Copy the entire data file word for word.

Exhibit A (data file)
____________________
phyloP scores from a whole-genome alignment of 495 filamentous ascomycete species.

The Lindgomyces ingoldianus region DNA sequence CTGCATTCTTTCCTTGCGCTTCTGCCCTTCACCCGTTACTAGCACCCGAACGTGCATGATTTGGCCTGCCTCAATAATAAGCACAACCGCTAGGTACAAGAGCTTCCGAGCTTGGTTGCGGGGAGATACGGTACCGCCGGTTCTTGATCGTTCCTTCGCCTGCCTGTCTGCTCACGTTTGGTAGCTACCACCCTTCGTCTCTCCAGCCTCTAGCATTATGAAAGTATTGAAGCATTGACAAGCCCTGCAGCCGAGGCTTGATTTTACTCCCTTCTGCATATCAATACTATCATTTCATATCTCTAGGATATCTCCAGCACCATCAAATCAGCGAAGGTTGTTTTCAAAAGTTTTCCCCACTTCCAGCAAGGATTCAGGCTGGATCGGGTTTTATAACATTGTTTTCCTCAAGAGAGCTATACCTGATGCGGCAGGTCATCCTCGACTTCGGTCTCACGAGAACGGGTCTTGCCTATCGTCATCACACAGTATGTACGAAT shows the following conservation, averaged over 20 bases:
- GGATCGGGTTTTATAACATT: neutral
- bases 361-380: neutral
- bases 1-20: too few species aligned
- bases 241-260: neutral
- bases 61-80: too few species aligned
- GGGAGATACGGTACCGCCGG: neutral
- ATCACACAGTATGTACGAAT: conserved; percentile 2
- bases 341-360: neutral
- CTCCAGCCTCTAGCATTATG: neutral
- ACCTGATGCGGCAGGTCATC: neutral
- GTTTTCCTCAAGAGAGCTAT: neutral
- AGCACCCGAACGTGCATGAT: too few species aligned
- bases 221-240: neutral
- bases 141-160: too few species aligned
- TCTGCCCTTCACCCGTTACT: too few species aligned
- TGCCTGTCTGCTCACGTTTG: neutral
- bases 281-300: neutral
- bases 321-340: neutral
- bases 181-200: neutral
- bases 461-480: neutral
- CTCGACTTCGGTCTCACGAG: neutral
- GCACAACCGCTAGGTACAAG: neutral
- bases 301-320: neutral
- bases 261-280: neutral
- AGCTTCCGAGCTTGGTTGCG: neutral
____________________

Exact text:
phyloP scores from a whole-genome alignment of 495 filamentous ascomycete species.

The Lindgomyces ingoldianus region DNA sequence CTGCATTCTTTCCTTGCGCTTCTGCCCTTCACCCGTTACTAGCACCCGAACGTGCATGATTTGGCCTGCCTCAATAATAAGCACAACCGCTAGGTACAAGAGCTTCCGAGCTTGGTTGCGGGGAGATACGGTACCGCCGGTTCTTGATCGTTCCTTCGCCTGCCTGTCTGCTCACGTTTGGTAGCTACCACCCTTCGTCTCTCCAGCCTCTAGCATTATGAAAGTATTGAAGCATTGACAAGCCCTGCAGCCGAGGCTTGATTTTACTCCCTTCTGCATATCAATACTATCATTTCATATCTCTAGGATATCTCCAGCACCATCAAATCAGCGAAGGTTGTTTTCAAAAGTTTTCCCCACTTCCAGCAAGGATTCAGGCTGGATCGGGTTTTATAACATTGTTTTCCTCAAGAGAGCTATACCTGATGCGGCAGGTCATCCTCGACTTCGGTCTCACGAGAACGGGTCTTGCCTATCGTCATCACACAGTATGTACGAAT shows the following conservation, averaged over 20 bases:
- GGATCGGGTTTTATAACATT: neutral
- bases 361-380: neutral
- bases 1-20: too few species aligned
- bases 241-260: neutral
- bases 61-80: too few species aligned
- GGGAGATACGGTACCGCCGG: neutral
- ATCACACAGTATGTACGAAT: conserved; percentile 2
- bases 341-360: neutral
- CTCCAGCCTCTAGCATTATG: neutral
- ACCTGATGCGGCAGGTCATC: neutral
- GTTTTCCTCAAGAGAGCTAT: neutral
- AGCACCCGAACGTGCATGAT: too few species aligned
- bases 221-240: neutral
- bases 141-160: too few species aligned
- TCTGCCCTTCACCCGTTACT: too few species aligned
- TGCCTGTCTGCTCACGTTTG: neutral
- bases 281-300: neutral
- bases 321-340: neutral
- bases 181-200: neutral
- bases 461-480: neutral
- CTCGACTTCGGTCTCACGAG: neutral
- GCACAACCGCTAGGTACAAG: neutral
- bases 301-320: neutral
- bases 261-280: neutral
- AGCTTCCGAGCTTGGTTGCG: neutral